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FCC rules you can get cable through Apple, Google, Amazon, Android, etc

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Posted · Original PosterOP

Source: http://nerdist.com/fcc-ruling-cable-apple-tv-android-tv-google-amazon/\

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This week, the Federal Communications Commission ruled that you can get your cable through devices besides your company’s cable box. The ruling means that instead of having to rent the box from, say, Time Warner or ATT Uverse, you will be able to add that subscription onto your Apple TV, Fire TV, Android TV and Roku boxes. You still have to have a cable subscription, but the massive rental fees will be a thing of the past. What does that really mean? Well, it’s going to give cable companies some competition and hopefully reduce the amount of money you have to spend every month. It’s not a done deal yet, but this is the first step in what is likely inevitable as industry standards change and people are cutting the cord in droves. FCC Chairman Tom Wheeler tweeted this today:

 

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Cable companies seem to be realizing, finally, that many consumers are fed up with their customer service. Time Warner, which had a less-than-stellar reputation, has even started a campaign to make themselves look better with shorter wait times for customer service calls and two hour windows for house calls. How we get our entertainment has been rapidly changing since the introduction of streaming services. Netflix and Amazon have been producing their own content, people are watching on phones and tablets, and even basic cable channels have apps you can get almost anywhere. Major cable channels like HBO already allow you to watch their shows without a separate cable subscription for a fee.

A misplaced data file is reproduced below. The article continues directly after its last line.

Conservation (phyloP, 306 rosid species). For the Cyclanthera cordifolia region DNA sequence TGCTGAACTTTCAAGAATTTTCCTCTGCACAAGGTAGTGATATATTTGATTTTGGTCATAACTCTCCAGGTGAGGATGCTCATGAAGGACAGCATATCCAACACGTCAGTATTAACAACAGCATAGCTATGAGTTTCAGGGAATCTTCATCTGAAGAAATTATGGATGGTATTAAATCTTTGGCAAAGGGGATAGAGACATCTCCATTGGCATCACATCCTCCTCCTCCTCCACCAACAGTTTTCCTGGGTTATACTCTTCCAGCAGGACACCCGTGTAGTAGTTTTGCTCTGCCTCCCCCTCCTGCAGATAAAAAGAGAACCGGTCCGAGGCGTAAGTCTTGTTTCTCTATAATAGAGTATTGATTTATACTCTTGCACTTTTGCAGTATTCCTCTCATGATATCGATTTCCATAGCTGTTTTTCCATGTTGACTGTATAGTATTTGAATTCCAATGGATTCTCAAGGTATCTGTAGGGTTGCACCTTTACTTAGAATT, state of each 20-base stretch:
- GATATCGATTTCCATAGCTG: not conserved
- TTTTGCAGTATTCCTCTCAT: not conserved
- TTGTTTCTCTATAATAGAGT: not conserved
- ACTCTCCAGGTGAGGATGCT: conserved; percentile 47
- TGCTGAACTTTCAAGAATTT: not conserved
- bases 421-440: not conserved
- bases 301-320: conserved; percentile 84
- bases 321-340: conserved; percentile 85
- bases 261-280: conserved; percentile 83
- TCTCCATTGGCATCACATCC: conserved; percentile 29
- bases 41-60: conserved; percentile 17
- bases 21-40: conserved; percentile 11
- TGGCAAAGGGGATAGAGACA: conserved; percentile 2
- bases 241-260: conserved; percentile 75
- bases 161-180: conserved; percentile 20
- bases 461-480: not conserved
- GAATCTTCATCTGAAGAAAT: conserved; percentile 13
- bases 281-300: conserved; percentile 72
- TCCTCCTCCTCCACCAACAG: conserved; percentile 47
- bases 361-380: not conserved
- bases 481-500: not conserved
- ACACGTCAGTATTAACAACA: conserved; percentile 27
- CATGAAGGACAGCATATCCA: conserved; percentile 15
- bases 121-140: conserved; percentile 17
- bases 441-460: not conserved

In a press release, Massachusetts Senator Edward J. Markey said, “The FCC’s new framework for innovators and companies to develop new technologies that allow consumers to access video programming without having to rent a box from their pay-TV provider is smart, fair and a long time in coming. The FCC’s action will help ensure that consumers are not captive to high video box leasing fees forever.”

This is amazing news for those who have been thinking about cutting the cord but still want to access their favorite channels. This should also hopefully lead to the democratization of the cable box as well as some innovations in that area. I personally consume most of my television online using the service my cable provider has (Xfinity TV Home) that has allowed me to view some on-demand and live content, but this ruling will enable much more than that. 

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Good. The shitty cable companies need competition. Also, why is your title in bold? Some mod will likely lock the thread if it is still in bold.

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Good riddance i say. hopefully Australia follows on this soon because my $100 phone has more performance than the box Foxtel are renting out. The damn thing freezes on every button press. not fun.


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I'm so happy right now. does this mean we don't need a stupid cable card anymore for htpc's? 


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But, but, when there's a monopoly, companies set the right price otherwise people won't buy their products.

/s


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1 minute ago, ivan134 said:

But, but, when there's a monopoly, companies set the right price otherwise people won't buy their products.

/s

Well when the companies collude with each other and divvy up a country into sections for each company, of course they don't set the right price.


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Extremely glad that they were able to move forward in this. I was crossing my fingers for this for so long.

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Posted · Original PosterOP
41 minutes ago, SuperCookie78 said:

I'm so happy right now. does this mean we don't need a stupid cable card anymore for htpc's? 

I'd assume so as the requirement to watch live TV is now just going to be a cable subscription.